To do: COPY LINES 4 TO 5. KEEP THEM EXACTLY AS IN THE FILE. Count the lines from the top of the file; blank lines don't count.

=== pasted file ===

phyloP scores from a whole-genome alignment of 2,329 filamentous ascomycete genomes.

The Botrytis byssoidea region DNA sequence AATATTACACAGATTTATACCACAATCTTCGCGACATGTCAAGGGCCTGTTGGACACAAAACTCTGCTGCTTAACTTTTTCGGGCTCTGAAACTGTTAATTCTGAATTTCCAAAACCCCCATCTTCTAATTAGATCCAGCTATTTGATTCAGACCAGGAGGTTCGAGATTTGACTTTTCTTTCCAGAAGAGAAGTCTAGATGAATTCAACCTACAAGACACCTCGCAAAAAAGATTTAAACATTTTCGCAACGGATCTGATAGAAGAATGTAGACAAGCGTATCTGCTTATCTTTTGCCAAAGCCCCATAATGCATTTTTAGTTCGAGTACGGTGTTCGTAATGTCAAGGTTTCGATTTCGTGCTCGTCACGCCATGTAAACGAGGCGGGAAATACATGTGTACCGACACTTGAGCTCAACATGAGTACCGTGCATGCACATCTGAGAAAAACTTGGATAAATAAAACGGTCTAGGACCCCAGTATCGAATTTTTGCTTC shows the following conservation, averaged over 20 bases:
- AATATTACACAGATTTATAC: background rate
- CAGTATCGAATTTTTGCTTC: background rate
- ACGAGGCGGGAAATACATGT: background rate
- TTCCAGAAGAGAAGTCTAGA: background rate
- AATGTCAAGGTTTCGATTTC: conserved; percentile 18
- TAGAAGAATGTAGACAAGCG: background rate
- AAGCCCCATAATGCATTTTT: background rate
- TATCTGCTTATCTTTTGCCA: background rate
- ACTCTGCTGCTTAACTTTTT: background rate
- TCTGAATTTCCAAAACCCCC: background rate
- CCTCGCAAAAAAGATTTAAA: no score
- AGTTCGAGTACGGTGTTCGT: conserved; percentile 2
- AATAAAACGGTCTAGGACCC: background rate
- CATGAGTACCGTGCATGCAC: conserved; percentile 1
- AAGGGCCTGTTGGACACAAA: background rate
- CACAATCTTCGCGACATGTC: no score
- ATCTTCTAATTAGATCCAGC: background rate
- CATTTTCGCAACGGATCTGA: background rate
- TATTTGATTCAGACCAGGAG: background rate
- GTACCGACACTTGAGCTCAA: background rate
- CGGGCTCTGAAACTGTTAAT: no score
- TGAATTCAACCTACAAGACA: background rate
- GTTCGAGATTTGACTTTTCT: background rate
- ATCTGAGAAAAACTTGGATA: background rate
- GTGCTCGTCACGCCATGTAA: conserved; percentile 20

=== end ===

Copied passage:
- CAGTATCGAATTTTTGCTTC: background rate
- ACGAGGCGGGAAATACATGT: background rate